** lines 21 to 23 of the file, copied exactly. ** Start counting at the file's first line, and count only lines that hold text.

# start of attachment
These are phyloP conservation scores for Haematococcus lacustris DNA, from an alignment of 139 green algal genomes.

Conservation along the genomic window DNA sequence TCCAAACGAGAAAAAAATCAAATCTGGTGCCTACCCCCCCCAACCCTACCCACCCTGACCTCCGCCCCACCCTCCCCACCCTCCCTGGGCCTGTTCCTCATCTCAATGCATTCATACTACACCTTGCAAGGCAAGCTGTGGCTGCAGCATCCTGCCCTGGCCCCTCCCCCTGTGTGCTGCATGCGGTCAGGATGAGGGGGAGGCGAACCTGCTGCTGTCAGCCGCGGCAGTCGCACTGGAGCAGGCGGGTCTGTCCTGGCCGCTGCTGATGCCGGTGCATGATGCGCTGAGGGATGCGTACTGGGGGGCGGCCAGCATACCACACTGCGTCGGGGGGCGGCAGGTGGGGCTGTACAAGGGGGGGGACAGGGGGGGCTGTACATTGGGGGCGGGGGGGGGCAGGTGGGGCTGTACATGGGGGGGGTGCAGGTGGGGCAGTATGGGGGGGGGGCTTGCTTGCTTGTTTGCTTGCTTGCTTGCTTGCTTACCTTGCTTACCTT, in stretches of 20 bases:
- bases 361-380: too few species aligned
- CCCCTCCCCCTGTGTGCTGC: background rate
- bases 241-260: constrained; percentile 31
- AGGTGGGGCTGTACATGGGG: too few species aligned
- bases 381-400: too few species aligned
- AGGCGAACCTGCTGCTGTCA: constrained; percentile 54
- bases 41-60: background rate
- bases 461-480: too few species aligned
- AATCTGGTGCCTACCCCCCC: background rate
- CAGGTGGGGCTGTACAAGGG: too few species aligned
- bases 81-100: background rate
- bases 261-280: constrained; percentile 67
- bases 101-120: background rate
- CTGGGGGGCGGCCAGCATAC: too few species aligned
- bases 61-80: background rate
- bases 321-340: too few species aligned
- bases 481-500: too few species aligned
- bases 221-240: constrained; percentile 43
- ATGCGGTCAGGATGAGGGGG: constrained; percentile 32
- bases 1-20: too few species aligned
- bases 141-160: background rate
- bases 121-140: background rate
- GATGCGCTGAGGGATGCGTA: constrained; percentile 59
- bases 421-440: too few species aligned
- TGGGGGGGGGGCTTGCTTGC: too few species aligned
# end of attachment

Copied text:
- ATGCGGTCAGGATGAGGGGG: constrained; percentile 32
- bases 1-20: too few species aligned
- bases 141-160: background rate